Drhoz! (drhoz) wrote in wtf_nature,
Drhoz!
drhoz
wtf_nature

The Worm Turns





This is the Rod of Asclepius*, an ancient symbol of medicine. Likewise, the Staff of Aaron, and the Nehushtan from the Old Testament - the latter was supposed to cure the effects of the Fiery Serpents that plagued the wandering Israelites.

Some scholars suggest that the symbol once represented a worm wrapped around a rod - and thus we get to the parasite of the day - the guinea worm!

After Smallpox, Dracunculus medinensis is the ONLY parasite that we are even close to deliberately wiping out. The Human Flea is becoming quite rare, and people are actively trying to save the Rhino Maggot, Polio eradication is being held up by religion and politics AGAIN, but a worldwide drive of eradication has reduced cases of Guinea Worm from 3.5 million cases in 1986 to approximately 11,500 reported cases in 2005. This is incredibly successful, and if we can finish the job will be greeted with a sigh of relief from most of mankind.

Guinea worms are NOT NICE. An adult female guinea worm is up to 3 feet long, and the first you'll know about it is when she crawls down thru your living flesh into your lower legs or feet, or toes, and vomits up a few babies. The result is excruciating fiery pain (Dracunculus means Little Dragon) and an ulcer, that can only be soothed by bathing the wound in water. Which is exactly what the worm has been waiting for, and she vomits up more babies that swim off into the waterhole with little cries of "Wheee!" and look for a freshwater copepod to parasitise.

Later on, some unfortunate bastard drinks a glassful of copepods, the larvae fail to be digested, drill out into your body cavity, have lots of sex, and it all begins again. Dracunculiasis used to be rife across any part of Africa, Europe, and Asia that had dry seasons. Because that made it easily for the cycle to continue since everybody used the same waterhole to drink from and bath gaping vomit-baby wounds.

The only way to safely remove a guinea worm was to very slowly wind it out onto a stick, over several days. Do it too fast and you risk snapping the worm in half and getting a nice 3-foot-long ulcer, assuming you dont get gangrene etc from the original ulcer anyway.



This is where some scholars think the Rod, and the Fiery Serpent legends, come from. It is also the source of a horrible practical joke a parasitologist played on his university audience, after telling them all about guinea worms, then saying "As it happens I was in Africa last year.." and winding up his pants-leg to reveal a matchstick he glued there earlier. One time he heard a "THUMPthumpthumpthump" and raised the auditorium lights to see that a girl up near the back had passed out and was rolling down the stairs.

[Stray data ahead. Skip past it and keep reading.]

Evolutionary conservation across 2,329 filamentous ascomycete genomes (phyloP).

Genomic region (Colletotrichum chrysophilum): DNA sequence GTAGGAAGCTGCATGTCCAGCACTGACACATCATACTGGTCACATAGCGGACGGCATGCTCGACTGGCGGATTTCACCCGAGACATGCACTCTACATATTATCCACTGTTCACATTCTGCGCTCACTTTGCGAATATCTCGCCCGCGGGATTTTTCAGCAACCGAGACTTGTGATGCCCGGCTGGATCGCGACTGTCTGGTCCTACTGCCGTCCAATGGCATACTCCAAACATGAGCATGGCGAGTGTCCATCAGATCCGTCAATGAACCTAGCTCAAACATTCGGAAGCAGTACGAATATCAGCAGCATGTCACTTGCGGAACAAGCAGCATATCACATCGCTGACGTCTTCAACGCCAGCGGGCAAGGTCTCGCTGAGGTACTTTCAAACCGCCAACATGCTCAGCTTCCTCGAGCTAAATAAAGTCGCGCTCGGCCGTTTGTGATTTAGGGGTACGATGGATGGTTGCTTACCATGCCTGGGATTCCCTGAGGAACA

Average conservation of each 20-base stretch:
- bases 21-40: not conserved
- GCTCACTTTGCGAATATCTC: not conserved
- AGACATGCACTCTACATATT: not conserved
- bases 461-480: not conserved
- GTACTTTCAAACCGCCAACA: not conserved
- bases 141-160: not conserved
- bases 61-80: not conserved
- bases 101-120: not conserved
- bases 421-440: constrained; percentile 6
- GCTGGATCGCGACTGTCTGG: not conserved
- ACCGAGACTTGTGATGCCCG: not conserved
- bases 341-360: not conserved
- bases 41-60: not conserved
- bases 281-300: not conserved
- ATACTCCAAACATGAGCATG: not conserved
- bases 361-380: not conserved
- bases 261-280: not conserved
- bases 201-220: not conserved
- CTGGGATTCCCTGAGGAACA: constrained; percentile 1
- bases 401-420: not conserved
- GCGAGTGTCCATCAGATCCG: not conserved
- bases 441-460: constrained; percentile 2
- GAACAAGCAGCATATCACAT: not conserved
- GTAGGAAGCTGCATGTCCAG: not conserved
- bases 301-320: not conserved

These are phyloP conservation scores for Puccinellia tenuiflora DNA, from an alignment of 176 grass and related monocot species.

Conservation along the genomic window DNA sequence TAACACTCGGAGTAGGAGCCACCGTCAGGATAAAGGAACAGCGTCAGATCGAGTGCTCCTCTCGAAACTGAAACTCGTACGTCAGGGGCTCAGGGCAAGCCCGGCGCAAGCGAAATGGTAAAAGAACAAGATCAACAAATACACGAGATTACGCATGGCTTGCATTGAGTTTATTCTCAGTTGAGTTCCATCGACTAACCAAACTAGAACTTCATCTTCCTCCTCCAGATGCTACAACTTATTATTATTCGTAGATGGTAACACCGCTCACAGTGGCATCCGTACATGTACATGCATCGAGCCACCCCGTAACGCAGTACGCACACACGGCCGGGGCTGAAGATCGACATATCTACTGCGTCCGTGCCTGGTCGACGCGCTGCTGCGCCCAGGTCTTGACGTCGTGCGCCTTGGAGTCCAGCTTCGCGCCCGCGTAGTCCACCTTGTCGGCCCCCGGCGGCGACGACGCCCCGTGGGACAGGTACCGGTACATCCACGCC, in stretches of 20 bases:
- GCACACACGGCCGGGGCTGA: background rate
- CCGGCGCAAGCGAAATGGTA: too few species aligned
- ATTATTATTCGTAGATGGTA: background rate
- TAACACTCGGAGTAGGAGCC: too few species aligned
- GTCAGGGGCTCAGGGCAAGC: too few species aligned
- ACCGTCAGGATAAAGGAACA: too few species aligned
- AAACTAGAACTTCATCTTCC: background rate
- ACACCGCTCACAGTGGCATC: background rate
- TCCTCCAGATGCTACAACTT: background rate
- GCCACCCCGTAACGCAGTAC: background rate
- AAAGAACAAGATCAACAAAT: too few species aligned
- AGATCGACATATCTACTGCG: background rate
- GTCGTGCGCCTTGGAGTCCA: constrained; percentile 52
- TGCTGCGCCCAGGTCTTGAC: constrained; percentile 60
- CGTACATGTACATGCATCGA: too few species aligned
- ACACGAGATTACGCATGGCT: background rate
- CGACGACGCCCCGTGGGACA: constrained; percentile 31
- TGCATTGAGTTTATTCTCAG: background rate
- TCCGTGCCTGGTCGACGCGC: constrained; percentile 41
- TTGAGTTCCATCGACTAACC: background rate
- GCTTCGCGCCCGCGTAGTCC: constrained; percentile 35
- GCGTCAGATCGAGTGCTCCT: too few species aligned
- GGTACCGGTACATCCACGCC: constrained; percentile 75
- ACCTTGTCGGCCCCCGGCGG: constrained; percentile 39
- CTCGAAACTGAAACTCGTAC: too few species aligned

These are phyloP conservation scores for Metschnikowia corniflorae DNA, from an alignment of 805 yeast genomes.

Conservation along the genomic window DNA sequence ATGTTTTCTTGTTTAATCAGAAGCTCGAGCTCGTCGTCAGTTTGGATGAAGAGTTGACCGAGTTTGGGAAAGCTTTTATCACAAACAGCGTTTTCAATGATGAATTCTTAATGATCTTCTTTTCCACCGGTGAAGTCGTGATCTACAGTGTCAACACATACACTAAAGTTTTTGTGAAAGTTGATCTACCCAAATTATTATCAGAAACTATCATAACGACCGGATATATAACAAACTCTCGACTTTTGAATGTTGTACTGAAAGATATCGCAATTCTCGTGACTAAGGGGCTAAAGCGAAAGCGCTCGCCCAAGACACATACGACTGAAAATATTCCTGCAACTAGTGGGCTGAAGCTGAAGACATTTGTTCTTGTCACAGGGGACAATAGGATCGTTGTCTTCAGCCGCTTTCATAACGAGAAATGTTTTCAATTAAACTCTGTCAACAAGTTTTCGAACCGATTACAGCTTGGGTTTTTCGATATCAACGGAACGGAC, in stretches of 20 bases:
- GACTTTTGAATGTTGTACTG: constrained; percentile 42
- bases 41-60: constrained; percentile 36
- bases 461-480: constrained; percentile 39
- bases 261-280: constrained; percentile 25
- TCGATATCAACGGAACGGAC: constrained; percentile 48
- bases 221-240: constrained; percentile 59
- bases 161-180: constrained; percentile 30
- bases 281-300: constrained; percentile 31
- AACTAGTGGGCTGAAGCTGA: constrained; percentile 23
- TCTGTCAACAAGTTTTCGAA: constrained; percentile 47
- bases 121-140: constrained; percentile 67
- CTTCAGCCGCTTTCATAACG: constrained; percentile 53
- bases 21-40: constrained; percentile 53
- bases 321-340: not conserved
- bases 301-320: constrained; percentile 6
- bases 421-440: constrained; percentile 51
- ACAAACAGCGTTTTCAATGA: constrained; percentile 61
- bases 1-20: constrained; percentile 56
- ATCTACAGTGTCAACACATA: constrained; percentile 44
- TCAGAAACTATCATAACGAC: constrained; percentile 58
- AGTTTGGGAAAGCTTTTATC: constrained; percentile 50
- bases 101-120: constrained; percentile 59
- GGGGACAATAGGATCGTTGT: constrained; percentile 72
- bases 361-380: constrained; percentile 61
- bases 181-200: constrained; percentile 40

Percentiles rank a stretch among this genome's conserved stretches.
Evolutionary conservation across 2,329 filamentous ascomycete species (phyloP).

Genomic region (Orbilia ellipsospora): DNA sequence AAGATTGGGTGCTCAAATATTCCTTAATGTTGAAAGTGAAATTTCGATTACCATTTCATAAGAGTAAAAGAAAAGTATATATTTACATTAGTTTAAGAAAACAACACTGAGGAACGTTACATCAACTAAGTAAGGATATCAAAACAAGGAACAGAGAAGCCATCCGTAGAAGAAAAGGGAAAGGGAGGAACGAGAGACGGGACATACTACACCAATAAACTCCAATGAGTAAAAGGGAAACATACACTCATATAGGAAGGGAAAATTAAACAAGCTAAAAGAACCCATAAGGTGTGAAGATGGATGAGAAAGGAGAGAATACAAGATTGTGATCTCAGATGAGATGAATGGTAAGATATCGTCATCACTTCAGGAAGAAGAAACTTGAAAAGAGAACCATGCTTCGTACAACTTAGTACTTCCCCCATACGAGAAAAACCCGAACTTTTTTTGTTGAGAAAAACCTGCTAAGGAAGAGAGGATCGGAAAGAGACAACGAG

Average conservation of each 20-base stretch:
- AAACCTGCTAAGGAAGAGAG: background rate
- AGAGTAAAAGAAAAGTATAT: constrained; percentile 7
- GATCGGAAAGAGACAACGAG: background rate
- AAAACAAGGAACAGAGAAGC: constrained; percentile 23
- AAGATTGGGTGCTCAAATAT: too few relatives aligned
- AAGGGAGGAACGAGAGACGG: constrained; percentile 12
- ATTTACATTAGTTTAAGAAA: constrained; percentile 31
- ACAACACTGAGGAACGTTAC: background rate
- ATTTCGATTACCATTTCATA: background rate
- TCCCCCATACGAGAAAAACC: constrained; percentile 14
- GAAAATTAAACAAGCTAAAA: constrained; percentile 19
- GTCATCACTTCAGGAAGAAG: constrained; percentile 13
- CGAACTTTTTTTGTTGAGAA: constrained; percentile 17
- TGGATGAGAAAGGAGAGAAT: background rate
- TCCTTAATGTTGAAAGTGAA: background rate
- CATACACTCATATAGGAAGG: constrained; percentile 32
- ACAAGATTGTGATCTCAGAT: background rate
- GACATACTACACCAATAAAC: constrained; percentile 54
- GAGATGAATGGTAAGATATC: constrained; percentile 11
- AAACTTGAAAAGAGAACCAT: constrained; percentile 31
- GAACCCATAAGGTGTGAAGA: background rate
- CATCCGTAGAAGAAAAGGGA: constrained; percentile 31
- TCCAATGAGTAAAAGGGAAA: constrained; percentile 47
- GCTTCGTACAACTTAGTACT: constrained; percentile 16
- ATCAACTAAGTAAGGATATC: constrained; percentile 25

But it is easy to break the cycle, by filtering drinking water thru fine muslin and keeping infected victims at home. And thus, humanity is on the verge of eradicating a unique scourge (altho hopefully they somehow keep a few around for posterity's sake, and indeed there's a volunteer organisation attempting to do so.)


Asclepius was said to have learned the art of healing from the centaur Chiron and served as a surgeon on the ship, the Argo. Asclepius was so skilled in the medical arts, that he was reputed to have brought patients back from the dead. For this, he was punished, according to Greek mythology, and placed in the heavens as the constellation Ophiuchus. (the 13th sign of the zodiac that astrologers never seen to mention - but WTF? Punished???? By being turned into a constellation??? Still not my favorite bit of astromythology tho - that one goes to the Coma Berenices. Berenice apparently being a pharoah's daughter so beautiful that a lock of her hair was kept in a temple, from which it was promptly nicked by some ancient Egyptian hair-fetishist. The guards were for the chop of course, until one of the priests piped up with "no, no, it wasn't stolen, it was turned into that patch of stars. that one, the fuzzy faint ones nobody has ever bothered to notice before. Honest. You can believe me, I'm a priest")
Tags: copepod, crustacean, disease, dracunculus medinensis, europe, guinea worm, nematode, parasite
Subscribe
  • Post a new comment

    Error

    Anonymous comments are disabled in this journal

    default userpic

    Your reply will be screened

    Your IP address will be recorded 

  • 34 comments